6: guides readers through the steps of implementing a connected learning community.
7: examines how to sustain the momentum of professional learning using scale as a strategy for co-creating and improving a learning community.
8: focuses on leadership system, school, and teacher leadership in a distributive
9: looks at what the future holds for the connected learner and what being a
connected learner means for each reader.
I recently arranged to purchase a copy of this wonderful new resource for each of our (120) school libraries as a resource for all staff as we continue our journey of ‘shift’ along the technology enabled learning path.
Periwinkle sighting: PLP’s Periwinkle with my Connected Educator book order.
Buy a copy
Happy learning and connecting!
Last week I felt a bit like a kid waiting for Christmas. I knew our shipment of Google Chromebooks was on the way, and very soon I would finally get a chance to try one out myself. “Chrome Day” has now happened, I have have spent a couple of sessions with a Chromebook.
Out of the box, the Chromebook was dead easy to setup up – no written instructions needed. Simply power up the device, answer a handful of setup questions, connect to wifi and presto. I logged into my Google account and everything was there: bookmarks, docs etc. – easy. I must admit I was impressed with the ease of this process. I think I was online in less than 5 minutes.
The screen is clear and easy to read. (12″ diameter or roughly 7″ x 10″). Processor speed seems decent, and the battery life is solid so far.
Now that I have tried this ‘unmanaged’ approach, I need to investigate setup this up through the managed interface for comparison. It will be interesting to use a device where literally EVERYTHING is online. My testing will be with an eye to classroom applications and ease of use. Certainly from an IT perspective, the devices offers the browser interface for access to web content and web 2.0 tools for writing, communicating and collaboration with minimal maintenance. I look forward to learning more about file management in this web only environment.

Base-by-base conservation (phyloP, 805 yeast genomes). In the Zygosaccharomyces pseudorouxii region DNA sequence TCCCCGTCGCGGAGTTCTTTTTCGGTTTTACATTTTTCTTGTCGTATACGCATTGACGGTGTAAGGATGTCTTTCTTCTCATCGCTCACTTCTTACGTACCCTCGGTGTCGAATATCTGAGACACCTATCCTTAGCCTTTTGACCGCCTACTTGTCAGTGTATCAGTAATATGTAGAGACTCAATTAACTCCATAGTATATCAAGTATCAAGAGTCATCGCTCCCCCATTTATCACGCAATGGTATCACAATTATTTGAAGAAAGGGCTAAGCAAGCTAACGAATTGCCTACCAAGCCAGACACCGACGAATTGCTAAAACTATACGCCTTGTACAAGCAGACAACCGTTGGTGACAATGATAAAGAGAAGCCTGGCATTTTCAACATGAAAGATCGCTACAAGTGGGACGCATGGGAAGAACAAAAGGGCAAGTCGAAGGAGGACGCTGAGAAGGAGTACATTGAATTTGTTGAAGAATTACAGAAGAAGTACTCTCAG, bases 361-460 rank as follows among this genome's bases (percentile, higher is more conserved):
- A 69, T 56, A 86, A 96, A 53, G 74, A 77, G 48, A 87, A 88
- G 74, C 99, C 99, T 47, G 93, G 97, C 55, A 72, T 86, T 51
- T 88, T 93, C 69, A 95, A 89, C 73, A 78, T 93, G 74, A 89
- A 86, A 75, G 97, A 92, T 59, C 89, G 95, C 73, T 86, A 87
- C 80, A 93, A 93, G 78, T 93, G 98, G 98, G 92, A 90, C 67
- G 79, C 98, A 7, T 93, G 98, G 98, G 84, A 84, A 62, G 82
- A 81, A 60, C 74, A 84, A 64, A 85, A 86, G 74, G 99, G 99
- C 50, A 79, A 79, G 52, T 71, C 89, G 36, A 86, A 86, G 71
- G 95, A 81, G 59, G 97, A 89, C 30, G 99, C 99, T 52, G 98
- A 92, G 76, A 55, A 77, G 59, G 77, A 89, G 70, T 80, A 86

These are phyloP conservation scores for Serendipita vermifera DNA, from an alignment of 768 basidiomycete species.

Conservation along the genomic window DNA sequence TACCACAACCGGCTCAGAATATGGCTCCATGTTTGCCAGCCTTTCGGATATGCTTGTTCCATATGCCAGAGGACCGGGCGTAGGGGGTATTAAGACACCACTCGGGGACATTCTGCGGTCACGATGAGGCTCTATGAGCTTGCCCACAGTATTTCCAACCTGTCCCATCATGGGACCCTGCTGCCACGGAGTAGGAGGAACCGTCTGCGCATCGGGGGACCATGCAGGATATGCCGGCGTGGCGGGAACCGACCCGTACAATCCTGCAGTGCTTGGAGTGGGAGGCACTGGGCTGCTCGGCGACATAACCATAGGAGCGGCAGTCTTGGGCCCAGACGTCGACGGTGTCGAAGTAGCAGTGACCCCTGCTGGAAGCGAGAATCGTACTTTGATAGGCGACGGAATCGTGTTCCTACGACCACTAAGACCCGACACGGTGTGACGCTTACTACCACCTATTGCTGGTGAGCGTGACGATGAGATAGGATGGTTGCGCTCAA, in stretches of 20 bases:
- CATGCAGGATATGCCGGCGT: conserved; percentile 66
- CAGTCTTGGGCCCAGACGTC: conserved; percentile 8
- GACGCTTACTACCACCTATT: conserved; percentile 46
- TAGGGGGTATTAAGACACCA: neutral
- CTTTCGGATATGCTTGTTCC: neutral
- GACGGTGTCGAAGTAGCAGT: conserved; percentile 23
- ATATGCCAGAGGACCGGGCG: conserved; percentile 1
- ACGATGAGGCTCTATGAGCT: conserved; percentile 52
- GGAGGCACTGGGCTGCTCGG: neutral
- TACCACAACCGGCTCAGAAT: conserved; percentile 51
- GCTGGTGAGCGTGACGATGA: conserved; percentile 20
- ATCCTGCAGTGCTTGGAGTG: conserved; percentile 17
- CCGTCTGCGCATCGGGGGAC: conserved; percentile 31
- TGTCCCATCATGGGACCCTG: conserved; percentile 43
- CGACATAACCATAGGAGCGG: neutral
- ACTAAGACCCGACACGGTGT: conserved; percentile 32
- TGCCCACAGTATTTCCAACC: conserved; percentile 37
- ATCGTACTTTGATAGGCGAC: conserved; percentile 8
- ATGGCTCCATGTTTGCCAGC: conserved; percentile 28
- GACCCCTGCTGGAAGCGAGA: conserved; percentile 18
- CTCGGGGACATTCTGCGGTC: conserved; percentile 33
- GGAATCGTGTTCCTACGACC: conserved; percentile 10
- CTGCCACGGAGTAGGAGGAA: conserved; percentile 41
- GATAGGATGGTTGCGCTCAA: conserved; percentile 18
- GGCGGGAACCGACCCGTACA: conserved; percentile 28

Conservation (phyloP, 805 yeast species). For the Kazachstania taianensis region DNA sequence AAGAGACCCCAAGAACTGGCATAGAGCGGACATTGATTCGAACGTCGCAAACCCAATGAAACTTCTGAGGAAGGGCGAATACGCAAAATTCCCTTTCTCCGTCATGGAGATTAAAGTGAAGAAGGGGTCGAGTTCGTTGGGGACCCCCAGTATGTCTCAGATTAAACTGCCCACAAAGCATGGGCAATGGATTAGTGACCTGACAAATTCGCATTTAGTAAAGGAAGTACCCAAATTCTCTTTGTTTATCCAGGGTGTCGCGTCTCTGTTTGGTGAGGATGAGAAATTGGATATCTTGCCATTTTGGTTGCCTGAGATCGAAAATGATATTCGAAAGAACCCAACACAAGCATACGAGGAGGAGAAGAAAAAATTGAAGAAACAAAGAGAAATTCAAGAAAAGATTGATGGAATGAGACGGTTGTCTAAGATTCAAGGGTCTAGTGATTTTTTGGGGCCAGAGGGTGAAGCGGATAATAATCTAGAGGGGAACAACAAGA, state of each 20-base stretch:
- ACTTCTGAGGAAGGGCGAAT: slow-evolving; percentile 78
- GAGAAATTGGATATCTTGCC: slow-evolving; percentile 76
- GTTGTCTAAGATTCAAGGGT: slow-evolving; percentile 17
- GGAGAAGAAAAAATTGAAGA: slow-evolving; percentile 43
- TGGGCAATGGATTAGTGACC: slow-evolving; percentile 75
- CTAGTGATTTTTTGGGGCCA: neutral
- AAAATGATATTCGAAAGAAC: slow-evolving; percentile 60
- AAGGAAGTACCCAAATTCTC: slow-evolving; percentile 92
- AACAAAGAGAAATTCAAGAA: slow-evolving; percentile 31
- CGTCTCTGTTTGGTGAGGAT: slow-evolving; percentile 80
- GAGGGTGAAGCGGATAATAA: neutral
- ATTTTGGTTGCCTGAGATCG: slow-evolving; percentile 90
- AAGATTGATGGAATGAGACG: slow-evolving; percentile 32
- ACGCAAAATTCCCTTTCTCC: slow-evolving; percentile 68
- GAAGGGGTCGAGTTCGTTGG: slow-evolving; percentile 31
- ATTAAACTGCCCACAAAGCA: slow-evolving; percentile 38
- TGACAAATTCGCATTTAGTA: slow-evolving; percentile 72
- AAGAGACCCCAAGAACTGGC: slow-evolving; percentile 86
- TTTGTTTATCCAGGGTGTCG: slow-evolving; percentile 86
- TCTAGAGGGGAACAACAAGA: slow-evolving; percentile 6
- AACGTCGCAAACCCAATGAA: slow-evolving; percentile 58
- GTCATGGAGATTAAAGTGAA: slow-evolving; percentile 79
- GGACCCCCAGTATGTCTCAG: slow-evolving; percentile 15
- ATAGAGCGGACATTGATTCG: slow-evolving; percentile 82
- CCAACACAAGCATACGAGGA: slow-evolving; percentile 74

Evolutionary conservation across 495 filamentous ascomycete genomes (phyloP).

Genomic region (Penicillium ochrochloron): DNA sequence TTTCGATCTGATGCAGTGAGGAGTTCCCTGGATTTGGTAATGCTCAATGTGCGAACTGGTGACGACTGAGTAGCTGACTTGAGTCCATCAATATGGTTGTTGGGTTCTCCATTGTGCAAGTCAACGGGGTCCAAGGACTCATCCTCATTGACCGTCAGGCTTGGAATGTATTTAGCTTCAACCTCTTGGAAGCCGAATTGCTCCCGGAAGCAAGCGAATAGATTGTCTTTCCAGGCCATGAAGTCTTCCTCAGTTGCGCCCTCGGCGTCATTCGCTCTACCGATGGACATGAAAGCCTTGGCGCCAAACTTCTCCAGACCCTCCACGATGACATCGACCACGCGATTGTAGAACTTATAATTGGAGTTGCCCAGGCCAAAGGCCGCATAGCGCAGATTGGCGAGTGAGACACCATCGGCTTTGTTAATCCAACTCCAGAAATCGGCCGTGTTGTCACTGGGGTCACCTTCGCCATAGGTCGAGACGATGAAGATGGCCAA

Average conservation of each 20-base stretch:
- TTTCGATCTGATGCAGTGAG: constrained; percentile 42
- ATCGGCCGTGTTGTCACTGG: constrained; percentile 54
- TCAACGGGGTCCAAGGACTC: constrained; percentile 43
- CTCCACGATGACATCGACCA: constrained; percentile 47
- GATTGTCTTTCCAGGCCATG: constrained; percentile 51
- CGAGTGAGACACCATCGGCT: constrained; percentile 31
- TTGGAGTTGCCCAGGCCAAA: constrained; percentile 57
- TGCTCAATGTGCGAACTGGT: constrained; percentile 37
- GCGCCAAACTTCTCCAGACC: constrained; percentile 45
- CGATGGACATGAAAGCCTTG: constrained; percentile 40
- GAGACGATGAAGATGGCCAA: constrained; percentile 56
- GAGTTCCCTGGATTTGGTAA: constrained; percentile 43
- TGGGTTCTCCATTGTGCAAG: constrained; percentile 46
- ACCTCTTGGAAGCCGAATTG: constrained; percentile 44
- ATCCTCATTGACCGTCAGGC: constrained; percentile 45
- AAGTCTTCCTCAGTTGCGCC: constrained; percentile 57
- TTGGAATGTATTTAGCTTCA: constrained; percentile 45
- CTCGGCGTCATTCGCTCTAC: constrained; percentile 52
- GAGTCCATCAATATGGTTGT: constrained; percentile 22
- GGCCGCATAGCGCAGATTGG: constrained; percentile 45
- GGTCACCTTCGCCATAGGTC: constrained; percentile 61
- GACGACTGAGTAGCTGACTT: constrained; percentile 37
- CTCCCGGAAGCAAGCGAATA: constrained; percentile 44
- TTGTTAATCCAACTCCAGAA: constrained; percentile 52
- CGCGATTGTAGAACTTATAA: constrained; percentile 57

I will share my learnings and observations in a future post.
Technology and learning keep evolving, and at a rapid pace these days. As educators, this means there is always something new to explore, new ways to engage students, collaborate and make learning an authentic experience.
The OntCLC live Twitter Chat las Wednesday (March 7th, 2012) provided a great opportunity to share current thinking on Blearning.
What’s Blearning? Blearning seems to be the evolving new term to mean Blended Learning. Lisa Neale prepare this blog post as a backgrounder for the discussion: The What and Why of Blended Learning.
As anticipated, it the live Twitter discussion, yielded some great sharing of ideas, insights and reflections. You can check out the discussion stream at #OntCL Blended Learning Twitter Stream (March 7, 2012 portion). This is also a great chance to meet and connect with some new educators and build your PLN.
Next #OntCL Twitter Chat: April 4th, 2012